CIEL (providers of simple software) help entrepreneurs learn how to use software to do their budgets and invoices. Restos du Coeur, an association that provides food to homeless people, also takes part in the training by providing a computer for only 90 €. The second hand computers are repaired by long-term unemployed people. Around 240 people were trained in 2005, and 75% of them have bought a computer.
"For many of us it has been our first contact with computers", says Maurice Leflon, a street seller who has just opened a street cleaning company. Salama Driss, a silver jewellery seller, says "I have learnt how to sell my products on e-Bay". The experiment is a great success. Yves Jarland, from ADIE in Midi-Pyrénees, says "It is great. The classes are full, the entrepreneurs are satisfied, they don't miss a single class and leave happy with a computer under their arm".
Another successful experiment is a hotline for legal advice. On this project ADIE works with another big name - the lawyers Linklaters in Paris. Linklaters have provided free legal advice to almost 100 enquirers since the service was launched in June 2005. Magaly Mary, ADIE´s advisor in Toulon, explains "I sent them an email concerning a publicity swindle that one of our entrepreneurs had suffered. They gave good advice and are easily available."
Retravailler, a partner of PROXY, will play the main role in a new service that is starting in Ile de France and Normandie. Retravailler is expert in helping people who are unemployed and people with failing businesses and have designed two modules for supporting entrepreneurs in case of crisis:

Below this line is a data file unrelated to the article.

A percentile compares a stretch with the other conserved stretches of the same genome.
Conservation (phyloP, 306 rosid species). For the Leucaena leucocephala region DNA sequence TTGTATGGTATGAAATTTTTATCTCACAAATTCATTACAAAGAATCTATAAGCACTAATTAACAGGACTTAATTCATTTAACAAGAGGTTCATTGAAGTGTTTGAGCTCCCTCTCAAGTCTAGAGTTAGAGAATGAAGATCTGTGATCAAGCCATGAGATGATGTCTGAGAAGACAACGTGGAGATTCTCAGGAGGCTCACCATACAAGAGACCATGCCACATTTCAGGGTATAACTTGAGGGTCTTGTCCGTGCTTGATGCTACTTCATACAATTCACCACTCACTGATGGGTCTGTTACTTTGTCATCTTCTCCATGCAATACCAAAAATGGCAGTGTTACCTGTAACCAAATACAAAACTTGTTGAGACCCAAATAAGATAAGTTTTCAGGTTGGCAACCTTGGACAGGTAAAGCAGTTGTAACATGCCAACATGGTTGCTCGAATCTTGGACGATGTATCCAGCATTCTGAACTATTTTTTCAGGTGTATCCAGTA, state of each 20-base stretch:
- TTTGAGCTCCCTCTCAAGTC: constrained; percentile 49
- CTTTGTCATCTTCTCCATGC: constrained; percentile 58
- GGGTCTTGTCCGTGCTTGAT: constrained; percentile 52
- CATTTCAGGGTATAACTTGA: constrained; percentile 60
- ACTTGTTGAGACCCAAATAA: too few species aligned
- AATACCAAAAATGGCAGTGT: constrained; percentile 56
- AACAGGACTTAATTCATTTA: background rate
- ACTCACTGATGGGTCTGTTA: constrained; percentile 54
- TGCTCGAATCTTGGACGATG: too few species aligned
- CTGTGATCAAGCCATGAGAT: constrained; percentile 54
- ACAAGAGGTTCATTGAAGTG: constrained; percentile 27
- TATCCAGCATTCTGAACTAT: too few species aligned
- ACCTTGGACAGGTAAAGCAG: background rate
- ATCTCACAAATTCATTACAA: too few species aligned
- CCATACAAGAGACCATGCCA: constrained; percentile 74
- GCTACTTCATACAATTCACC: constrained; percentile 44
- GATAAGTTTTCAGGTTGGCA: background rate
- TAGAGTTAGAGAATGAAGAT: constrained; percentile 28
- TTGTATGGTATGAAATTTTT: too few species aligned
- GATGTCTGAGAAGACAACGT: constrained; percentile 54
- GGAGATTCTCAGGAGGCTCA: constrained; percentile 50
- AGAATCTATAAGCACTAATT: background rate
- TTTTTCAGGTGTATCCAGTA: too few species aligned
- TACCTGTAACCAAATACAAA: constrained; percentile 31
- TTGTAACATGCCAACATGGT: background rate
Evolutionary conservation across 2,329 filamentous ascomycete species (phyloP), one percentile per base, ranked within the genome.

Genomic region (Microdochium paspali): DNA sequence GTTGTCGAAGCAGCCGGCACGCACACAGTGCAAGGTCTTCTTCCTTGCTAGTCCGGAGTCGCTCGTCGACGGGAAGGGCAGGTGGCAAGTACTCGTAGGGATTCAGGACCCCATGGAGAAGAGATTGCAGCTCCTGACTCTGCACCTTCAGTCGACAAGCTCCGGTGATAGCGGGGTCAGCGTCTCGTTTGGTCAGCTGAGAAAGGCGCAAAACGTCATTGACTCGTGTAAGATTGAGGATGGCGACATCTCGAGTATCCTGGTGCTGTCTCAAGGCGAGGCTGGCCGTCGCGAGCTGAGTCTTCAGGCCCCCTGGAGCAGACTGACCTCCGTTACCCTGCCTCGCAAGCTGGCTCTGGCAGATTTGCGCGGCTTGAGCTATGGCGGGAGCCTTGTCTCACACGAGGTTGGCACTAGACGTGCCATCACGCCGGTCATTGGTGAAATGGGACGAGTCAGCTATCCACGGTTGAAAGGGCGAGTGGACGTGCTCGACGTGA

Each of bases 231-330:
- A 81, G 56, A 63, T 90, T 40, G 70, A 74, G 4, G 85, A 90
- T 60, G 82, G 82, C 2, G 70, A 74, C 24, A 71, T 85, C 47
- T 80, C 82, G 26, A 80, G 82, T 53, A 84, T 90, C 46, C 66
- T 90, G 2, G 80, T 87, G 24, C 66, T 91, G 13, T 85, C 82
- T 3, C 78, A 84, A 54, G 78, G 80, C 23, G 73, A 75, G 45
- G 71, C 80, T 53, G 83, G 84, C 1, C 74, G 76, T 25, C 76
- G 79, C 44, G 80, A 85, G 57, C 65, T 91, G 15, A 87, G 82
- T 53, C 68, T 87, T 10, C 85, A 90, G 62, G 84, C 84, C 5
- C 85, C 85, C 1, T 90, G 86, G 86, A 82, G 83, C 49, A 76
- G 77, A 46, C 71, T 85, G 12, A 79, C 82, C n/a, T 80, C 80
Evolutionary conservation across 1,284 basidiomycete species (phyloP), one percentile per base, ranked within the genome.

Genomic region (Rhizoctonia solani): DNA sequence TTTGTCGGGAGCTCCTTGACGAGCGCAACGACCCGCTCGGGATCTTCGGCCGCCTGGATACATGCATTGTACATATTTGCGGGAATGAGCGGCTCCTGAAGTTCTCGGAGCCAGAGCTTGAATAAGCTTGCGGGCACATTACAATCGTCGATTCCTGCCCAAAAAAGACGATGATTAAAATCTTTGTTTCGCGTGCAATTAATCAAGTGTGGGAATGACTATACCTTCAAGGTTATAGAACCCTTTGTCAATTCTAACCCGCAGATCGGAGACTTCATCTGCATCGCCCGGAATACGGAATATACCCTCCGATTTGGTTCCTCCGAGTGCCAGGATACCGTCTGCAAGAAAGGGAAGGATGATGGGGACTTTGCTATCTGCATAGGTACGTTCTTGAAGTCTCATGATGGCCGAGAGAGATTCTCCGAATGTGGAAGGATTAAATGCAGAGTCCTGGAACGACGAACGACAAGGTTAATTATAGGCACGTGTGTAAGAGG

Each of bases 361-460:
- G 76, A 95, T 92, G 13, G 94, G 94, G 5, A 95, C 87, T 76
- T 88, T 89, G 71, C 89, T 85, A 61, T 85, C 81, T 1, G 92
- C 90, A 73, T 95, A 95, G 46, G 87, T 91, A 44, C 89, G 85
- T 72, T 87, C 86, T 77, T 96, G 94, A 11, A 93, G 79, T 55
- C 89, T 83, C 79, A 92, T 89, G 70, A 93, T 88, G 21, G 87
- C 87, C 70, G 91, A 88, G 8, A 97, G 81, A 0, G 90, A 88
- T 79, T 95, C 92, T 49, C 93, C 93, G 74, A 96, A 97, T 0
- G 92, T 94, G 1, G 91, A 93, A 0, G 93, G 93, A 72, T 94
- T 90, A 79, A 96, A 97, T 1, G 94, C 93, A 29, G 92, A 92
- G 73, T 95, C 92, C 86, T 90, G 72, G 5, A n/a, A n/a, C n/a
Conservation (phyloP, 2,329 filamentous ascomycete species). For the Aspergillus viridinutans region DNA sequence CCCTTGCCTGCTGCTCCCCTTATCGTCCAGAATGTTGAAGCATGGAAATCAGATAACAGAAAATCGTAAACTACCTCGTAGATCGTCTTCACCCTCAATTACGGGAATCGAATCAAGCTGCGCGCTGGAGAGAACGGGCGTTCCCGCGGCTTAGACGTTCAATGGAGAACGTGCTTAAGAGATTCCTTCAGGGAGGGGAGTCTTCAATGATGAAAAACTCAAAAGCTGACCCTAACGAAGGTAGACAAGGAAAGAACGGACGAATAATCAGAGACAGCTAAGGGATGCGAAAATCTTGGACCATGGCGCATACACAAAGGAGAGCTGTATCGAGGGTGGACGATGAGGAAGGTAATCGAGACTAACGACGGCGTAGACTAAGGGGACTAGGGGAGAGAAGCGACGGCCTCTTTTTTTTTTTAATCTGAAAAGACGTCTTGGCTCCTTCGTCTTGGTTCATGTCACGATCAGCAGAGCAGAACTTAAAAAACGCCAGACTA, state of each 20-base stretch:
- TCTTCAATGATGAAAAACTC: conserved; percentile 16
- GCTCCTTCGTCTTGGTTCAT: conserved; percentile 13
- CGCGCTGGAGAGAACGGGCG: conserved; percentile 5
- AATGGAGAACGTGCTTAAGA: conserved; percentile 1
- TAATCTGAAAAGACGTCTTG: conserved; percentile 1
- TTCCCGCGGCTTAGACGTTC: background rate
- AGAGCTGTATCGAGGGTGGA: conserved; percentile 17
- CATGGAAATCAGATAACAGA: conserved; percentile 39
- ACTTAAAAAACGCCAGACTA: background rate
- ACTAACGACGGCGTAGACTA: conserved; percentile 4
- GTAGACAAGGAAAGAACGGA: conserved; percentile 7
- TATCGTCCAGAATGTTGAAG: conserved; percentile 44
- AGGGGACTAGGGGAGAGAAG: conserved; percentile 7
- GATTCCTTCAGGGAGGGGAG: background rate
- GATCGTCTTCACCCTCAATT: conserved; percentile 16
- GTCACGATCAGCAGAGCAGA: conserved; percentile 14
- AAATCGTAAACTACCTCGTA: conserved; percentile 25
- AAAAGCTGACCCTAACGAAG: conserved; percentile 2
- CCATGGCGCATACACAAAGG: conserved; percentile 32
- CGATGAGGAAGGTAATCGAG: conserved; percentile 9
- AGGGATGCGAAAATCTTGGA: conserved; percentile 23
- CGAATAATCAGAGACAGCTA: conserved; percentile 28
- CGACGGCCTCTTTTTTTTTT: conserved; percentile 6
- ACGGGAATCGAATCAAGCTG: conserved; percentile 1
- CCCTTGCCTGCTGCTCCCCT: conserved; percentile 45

- The RESPOND module helps micro-entrepreneurs to overcome the problems in their enterprise.
- The BOUNCE module supports entrepreneurs when they decide to wind up their business. One 3-hour module helps to find the solutions to a company's problems, and the module continues for a month. It can be for individuals or groups, but it is normally better with a group. "Things do not always go the way you thought. If you feel disoriented, let the professionals help you", is the slogan of the course.
Retravailler also works particularly with women micro-entrepreneurs. It is setting up a women's group in Marseille that will meet regularly to discuss business affairs and the particular obstacles women face.
People come to ADIE with a clear idea of what they want. If the credit is granted, in less than three days the entrepreneurs have the money at their disposal. The credits are a maximum of €5,000 and the average is €2,800. ADIE believes in people´s competences and finances all kinds of projects. "They are mainly little projects", says Mareba Bayon from ADIE. "They may be little, but help people to create their own employment." Afterwards around 90% of the people repay the money. "The micro-entrepreneurs are happy to be trusted. The poorest people are the best at paying back the loans" says Mareba Bayon.
A professional partnership gives access to the market
ADIE is also working with PRIMAGAZ, one of the main suppliers of gas in France to provide free training to obtain the PGP (Propane Gaz Professional) certificate. The project is not only about training: it provides access to the PRIMAGAZ network where there are more than 6,000 professionals and access to professional tools. Sixty plumbers from French rural areas had already completed the training in 2005. Jean Philippe Thomas, a plumber in Maine, affirmed "It is important for us to know the legal framework and the new materials. PRIMAGAZ is very dynamic and they are generous with materials and publicity for us".